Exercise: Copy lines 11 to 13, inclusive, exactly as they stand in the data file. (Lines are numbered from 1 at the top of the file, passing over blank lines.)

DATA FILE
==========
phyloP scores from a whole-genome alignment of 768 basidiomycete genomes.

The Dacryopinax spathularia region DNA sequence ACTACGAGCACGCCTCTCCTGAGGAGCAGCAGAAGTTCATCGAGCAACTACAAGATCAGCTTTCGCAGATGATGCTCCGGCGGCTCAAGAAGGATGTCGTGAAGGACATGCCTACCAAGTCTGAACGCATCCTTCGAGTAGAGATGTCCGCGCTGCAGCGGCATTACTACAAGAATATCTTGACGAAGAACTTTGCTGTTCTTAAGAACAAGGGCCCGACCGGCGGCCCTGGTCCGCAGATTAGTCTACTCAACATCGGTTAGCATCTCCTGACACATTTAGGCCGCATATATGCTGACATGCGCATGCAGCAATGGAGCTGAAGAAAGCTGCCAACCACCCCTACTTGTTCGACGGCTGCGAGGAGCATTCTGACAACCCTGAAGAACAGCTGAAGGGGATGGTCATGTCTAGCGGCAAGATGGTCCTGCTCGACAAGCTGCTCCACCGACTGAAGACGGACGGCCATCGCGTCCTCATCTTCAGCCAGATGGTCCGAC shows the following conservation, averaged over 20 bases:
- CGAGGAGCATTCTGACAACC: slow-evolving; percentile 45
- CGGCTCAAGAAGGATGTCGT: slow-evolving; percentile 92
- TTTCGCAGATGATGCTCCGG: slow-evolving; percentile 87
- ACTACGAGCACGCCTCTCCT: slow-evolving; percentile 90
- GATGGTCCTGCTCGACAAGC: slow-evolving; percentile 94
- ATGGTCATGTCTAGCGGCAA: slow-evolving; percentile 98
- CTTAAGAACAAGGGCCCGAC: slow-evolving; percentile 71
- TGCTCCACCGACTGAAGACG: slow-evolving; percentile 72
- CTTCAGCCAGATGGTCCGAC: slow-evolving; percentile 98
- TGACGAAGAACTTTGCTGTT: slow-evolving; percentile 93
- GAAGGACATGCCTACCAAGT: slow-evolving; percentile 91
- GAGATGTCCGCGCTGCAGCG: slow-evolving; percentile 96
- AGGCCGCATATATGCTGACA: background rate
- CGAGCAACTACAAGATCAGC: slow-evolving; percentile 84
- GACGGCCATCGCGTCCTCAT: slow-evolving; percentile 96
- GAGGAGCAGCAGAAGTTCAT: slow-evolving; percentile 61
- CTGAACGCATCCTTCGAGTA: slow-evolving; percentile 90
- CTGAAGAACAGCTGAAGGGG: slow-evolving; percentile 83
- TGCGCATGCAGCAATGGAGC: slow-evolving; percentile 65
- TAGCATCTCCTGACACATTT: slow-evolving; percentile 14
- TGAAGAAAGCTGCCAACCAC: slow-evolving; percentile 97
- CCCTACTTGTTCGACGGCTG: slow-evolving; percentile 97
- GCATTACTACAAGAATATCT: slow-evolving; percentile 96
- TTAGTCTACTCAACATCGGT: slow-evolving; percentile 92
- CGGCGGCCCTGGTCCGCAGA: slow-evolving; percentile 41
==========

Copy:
- CTTCAGCCAGATGGTCCGAC: slow-evolving; percentile 98
- TGACGAAGAACTTTGCTGTT: slow-evolving; percentile 93
- GAAGGACATGCCTACCAAGT: slow-evolving; percentile 91